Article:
Central planning vs. innovation: Which helps the people more?

Leisure hours have increased as household labor hours decrease, due to seemingly trivial domestic technologies. And central governments rarely bother themselves with such trivial domestic technologies – just ask Soviet housewives.

Dmitry Lovetsky / AP / File
Olga Kukushkina cooks at the kitchen in a communal apartment in St. Petersburg, in this 2003 file photo. Kukushkina, a housewife, says she has learned to live with the poverty and inconvenience of communal living.

Bryan Caplan quotes the delightfully named Professor Nutter on the Soviet Union circa 1957:

All this in an economy that apparently has not yet discovered the wheelbarrow - sledges and two-man litters are used instead - where the scythe is far more in evidence than the mower, where brooms are mostly bundles of twigs without handles, where the mop is a handless rag, etc. In the drive for modernism, the Soviet system has apparently ignored the multitude of simple yet dramatic inventions so important in the economic development of other countries.

Innovation, that vital part of increasing productivity, does not depend upon large and grand inventions. It depends upon the myriad of small changes which are made to this and that which in general make all of the peoples' time more productive. Inventing Sputnik is all very well, but just think of the time in aggregate that could be saved by the deployment of the simple Fuller Brush to babushkas across the country!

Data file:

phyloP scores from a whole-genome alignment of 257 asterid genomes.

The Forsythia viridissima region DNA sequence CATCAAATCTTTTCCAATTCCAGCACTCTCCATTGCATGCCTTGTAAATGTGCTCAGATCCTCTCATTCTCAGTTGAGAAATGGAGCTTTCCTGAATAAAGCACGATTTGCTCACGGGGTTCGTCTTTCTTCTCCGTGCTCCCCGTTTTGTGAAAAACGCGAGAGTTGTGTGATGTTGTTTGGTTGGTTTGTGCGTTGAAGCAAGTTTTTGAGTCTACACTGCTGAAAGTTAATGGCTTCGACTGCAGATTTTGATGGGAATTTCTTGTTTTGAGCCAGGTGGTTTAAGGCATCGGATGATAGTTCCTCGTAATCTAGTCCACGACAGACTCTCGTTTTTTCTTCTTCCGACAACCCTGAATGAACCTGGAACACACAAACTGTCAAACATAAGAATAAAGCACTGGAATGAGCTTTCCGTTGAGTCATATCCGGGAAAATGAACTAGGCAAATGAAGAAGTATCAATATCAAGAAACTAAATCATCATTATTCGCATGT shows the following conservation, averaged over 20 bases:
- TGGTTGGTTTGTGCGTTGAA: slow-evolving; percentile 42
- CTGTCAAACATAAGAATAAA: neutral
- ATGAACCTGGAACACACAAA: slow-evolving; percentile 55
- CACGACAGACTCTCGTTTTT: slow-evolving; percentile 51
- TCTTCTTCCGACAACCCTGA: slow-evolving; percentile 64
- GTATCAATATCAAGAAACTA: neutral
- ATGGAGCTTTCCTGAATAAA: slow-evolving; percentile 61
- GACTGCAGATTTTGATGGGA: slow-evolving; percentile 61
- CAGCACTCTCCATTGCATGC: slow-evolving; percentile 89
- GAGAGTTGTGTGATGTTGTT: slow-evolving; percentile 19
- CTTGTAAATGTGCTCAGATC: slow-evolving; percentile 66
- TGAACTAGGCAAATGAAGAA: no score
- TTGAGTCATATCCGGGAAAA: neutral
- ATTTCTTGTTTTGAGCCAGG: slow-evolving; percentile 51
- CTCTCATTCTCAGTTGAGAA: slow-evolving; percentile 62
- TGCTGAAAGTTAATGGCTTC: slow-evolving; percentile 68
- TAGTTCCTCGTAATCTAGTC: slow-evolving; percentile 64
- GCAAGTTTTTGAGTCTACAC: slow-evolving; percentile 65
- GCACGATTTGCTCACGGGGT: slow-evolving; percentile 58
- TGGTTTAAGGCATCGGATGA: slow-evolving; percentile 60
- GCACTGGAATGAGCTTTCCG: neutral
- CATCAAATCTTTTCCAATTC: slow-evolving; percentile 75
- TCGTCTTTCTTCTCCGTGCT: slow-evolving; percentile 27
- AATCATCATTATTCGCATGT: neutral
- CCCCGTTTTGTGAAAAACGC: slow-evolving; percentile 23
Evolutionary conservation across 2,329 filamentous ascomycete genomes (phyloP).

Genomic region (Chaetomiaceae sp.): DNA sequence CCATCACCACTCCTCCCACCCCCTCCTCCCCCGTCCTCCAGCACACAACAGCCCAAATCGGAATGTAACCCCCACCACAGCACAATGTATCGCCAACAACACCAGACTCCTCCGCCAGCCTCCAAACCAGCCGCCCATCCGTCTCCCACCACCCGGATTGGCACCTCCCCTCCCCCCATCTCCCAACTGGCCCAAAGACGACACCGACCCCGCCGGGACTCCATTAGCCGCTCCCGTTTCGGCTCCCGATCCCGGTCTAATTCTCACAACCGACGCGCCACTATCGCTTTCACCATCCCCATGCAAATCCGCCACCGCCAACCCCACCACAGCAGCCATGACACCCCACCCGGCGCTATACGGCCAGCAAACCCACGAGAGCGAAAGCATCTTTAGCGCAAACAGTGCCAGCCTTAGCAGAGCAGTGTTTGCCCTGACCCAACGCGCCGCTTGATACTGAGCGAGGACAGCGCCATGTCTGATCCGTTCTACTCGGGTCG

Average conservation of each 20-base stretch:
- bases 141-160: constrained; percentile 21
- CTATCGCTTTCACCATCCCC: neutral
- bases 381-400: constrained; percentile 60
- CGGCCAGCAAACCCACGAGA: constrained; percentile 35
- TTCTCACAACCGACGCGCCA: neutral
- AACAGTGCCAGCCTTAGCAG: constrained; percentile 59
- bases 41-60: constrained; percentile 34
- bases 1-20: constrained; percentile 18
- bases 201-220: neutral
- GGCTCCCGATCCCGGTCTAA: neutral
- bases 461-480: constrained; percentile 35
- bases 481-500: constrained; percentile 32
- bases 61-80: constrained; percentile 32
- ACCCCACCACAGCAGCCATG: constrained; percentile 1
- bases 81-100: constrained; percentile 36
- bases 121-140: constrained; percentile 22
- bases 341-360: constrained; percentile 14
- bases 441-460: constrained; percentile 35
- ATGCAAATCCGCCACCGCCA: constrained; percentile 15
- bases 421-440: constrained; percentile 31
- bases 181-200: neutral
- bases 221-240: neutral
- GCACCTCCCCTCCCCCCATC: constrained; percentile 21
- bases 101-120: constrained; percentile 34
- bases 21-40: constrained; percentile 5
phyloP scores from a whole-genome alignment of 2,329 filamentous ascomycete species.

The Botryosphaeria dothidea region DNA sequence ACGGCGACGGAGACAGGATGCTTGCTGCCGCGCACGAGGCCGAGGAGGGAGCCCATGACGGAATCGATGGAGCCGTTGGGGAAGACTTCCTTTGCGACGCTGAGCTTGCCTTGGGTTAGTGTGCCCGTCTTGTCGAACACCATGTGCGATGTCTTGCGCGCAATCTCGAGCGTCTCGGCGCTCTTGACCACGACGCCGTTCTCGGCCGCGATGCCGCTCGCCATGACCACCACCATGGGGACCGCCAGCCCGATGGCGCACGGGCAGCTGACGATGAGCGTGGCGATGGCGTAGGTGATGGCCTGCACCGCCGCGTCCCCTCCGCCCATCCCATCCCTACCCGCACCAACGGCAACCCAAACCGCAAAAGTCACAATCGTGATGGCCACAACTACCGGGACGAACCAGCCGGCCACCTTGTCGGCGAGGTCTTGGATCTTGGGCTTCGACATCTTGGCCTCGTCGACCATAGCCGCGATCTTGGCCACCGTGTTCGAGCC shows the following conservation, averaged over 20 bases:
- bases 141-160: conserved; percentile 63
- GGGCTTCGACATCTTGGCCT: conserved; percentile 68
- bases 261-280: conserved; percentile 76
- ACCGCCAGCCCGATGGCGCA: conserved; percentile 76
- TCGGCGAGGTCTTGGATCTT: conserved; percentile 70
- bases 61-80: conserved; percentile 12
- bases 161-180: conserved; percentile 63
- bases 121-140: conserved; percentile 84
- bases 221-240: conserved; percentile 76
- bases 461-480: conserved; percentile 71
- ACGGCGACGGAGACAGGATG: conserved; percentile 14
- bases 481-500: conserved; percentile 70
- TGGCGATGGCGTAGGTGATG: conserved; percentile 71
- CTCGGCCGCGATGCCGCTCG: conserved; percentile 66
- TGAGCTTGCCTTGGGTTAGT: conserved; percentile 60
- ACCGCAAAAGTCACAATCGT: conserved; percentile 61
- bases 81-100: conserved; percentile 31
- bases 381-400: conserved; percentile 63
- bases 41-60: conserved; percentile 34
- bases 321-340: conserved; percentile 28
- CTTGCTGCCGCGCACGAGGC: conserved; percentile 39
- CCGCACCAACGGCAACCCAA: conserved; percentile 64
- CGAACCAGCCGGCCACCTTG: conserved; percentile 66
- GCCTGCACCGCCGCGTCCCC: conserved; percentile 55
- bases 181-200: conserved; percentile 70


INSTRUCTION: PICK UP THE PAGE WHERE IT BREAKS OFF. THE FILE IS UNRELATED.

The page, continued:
As many of you will know I spent most of the 90s living in the rubble of that Soviet system. It was the little things that grated, not the large. The standard washing machine which was really just a plastic version of a washboard placed in the bathtub, the mop in use was a rag wrapped around the brush which hadn't advanced all that much from the 50s, shopping for even trivialities required queueing three times in the one store.

Simply the things which we now take for granted as being entirely trivial tasks became horribly time consuming when, as so often they had to be, one had to tackle them with the technology of the 1920s.

When you look at the time use studies which have been done in all of the "western" countries over the past few decades you see that the huge growth in leisure hours has come from the equally huge reduction in household production hours that these seemingly trivial domestic technologies have allowed. And of course, trivial domestic technologies are not things which are going to be thought about by a small group of men trying to run a 140 million people economy centrally.

It's absurd but true that the workers' paradise simply ended up insisting that the workers were going to have to work much harder than us. For the system couldn't conceive of the real human desire, which is to labour less, let alone work out that another steel plant doesn't enable us to work less, while washing machines, brooms, mops, do.

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